Terri Harrington ’85 of Baltimore has combined a career in commercial real estate with a passion for her community. In 2015, she was named one of Maryland’s Top 100 Women. Nominated for the award twice before, she says the competition is steep: “The third time’s a charm!”
Maryland’s Top 100 Women are chosen from among 400 nominees who act as strong mentors and dedicate themselves to the betterment of their community. “Mentoring other women and community involvement are critical factors in receiving this award,” says Harrington. One of her goals is to pave the way for women in commercial real estate. She is currently senior vice president at MacKenzie Real Estate Services in Baltimore, and she earned her master’s degree in business from Loyola University Maryland in 2004.
Working in commercial real estate since 1993, Harrington says she is pleased to have made a name for herself in the Baltimore area while working in a male-dominated profession. She has been named a CoStar Power Broker multiple times over the past several years, an industry recognition for top producing brokers in the market. Harrington says one of her goals is to educate women who are seeking a career in commercial real estate by providing information about the business and how to make a place for themselves in it. She says that, in her experience, very few people — and even fewer women — know how to succeed in the industry. “Many people do not know there is a whole profession built around commercial real estate,” she says.
Harrington’s career is closely tied to economic development. In fact, she brokered the transaction that brought the first supermarket to downtown Baltimore’s Central Business District and has been involved with some of the more notable transactions and development projects in the city. Another way she encourages economic development in her community is through photography. By photographing various locations around Baltimore, she communicates the attributes she sees in the city to people who have never been there. Some of her photographs have even been sold at a nonprofit auction; she also posts them to her Facebook and Instagram pages. “I try to educate people outside the city and show them what Baltimore really is about,” she says.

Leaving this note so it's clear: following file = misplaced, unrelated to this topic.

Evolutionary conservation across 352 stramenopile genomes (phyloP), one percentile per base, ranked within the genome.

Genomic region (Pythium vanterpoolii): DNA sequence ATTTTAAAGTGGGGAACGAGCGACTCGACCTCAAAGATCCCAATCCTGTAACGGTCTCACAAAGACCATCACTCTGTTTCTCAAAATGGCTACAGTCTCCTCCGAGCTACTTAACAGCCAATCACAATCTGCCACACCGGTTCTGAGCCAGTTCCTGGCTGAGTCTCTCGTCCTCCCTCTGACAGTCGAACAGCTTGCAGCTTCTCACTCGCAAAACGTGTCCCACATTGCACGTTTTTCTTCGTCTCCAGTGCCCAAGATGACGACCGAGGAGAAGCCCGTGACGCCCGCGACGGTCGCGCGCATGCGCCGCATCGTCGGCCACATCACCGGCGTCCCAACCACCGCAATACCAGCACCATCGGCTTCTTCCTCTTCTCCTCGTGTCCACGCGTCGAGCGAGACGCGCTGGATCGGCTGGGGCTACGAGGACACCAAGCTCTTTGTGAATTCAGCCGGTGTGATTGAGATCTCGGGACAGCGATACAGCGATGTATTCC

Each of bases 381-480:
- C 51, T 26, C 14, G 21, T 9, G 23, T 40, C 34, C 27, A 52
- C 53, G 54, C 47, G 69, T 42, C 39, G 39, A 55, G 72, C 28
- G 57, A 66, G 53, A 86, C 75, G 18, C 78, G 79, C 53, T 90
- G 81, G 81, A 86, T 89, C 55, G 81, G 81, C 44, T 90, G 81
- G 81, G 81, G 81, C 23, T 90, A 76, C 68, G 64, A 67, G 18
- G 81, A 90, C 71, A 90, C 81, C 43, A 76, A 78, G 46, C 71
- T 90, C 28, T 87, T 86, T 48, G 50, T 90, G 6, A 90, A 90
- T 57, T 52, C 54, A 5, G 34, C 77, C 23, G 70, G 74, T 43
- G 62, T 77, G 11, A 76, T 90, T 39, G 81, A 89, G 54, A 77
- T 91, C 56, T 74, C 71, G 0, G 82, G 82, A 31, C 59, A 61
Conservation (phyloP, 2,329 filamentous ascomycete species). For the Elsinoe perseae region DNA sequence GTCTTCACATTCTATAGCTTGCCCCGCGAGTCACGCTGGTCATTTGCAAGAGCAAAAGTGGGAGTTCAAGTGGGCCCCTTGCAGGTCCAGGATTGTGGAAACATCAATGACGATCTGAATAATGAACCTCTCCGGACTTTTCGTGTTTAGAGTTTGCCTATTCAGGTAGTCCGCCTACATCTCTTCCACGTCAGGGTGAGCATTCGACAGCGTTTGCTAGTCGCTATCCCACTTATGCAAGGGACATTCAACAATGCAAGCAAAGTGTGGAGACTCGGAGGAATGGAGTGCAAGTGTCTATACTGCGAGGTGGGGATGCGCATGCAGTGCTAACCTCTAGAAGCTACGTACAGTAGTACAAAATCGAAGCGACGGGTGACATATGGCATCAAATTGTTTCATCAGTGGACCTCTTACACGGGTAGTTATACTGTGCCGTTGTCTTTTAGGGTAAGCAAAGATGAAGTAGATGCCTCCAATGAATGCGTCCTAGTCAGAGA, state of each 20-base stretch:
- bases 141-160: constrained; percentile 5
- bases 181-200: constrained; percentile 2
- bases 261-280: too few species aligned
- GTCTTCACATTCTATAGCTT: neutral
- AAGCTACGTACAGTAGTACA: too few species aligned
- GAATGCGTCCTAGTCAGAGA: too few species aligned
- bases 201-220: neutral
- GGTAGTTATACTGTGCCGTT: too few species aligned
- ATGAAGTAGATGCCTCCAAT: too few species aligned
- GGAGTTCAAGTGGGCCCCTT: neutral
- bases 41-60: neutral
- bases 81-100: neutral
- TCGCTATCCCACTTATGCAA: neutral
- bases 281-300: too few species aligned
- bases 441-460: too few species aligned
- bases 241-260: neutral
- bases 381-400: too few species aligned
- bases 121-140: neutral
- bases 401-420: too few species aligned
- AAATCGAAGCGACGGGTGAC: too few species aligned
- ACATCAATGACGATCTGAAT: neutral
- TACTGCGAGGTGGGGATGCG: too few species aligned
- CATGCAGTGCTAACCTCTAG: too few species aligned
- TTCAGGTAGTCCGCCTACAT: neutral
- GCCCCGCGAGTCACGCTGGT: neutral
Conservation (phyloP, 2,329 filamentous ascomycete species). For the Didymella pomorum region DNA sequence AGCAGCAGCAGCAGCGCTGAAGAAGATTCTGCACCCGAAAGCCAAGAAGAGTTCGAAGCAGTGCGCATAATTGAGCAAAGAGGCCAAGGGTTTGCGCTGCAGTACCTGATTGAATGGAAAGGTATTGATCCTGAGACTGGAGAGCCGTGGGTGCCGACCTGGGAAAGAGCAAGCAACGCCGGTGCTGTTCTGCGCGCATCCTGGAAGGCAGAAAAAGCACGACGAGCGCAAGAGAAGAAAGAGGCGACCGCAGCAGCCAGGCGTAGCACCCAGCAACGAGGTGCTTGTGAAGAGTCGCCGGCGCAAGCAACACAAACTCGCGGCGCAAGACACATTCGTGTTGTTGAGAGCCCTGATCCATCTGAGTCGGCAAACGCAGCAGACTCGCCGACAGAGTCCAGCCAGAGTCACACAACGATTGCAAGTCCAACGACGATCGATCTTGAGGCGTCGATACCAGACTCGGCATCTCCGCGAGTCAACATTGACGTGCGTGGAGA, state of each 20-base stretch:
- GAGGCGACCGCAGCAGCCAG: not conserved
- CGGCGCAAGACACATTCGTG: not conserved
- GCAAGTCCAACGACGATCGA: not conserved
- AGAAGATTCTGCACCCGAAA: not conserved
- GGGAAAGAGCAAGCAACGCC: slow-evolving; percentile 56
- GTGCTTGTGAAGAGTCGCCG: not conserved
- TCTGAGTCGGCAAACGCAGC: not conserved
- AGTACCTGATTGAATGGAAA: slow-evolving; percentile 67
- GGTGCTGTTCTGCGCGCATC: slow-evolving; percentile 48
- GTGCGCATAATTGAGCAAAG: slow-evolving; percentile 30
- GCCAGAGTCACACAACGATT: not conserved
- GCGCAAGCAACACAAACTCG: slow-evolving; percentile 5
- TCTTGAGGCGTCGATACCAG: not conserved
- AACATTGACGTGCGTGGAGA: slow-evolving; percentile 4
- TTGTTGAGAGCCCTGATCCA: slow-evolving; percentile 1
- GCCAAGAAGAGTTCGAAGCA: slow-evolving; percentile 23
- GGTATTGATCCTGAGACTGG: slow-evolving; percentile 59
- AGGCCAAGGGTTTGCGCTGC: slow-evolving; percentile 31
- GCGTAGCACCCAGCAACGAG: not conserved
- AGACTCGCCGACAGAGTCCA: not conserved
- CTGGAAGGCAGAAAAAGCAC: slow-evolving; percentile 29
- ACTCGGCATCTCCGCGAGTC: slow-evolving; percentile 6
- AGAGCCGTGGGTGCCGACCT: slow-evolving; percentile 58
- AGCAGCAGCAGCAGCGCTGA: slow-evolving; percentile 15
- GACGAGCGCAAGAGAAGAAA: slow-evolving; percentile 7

Harrington credits a lot of her interests to her time as a Millikin student: “I was always promoting the school when I was there, and I guess that introduced me to the skill of promoting where I live now.” At MU, Harrington was a resident assistant as well as a member of Millikin Alumni Student Hosts (MASH), an organization that fostered alumni-student relations (now known as the Royal Blue Ambassadors). She credits her knack for photography to her art major. “I attribute a lot of what I do to my Millikin days,” she says, “My affection for Millikin runs really deep.”
Prior to entering commercial real estate, Harrington was an award-winning weekend radio news anchor at WPOC-FM/Clear Channel Baltimore from 1987-2007, top in its market. Before that, she completed an internship with Decatur’s WAND television station that led to her two-decade career in radio.
Harrington also holds positions on several boards and committees, including the Foundation Board of Bon Secours Health System, the University of Baltimore Real Estate and Economic Development Advisory Board, and the Greater Baltimore Committee Leadership and the Downtown Partnership of Baltimore boards.
Shanlee Bratten of Decatur completed a writing internship for the Alumni & Development Office. A Bradley University graduate, she is teaching in Spain this fall.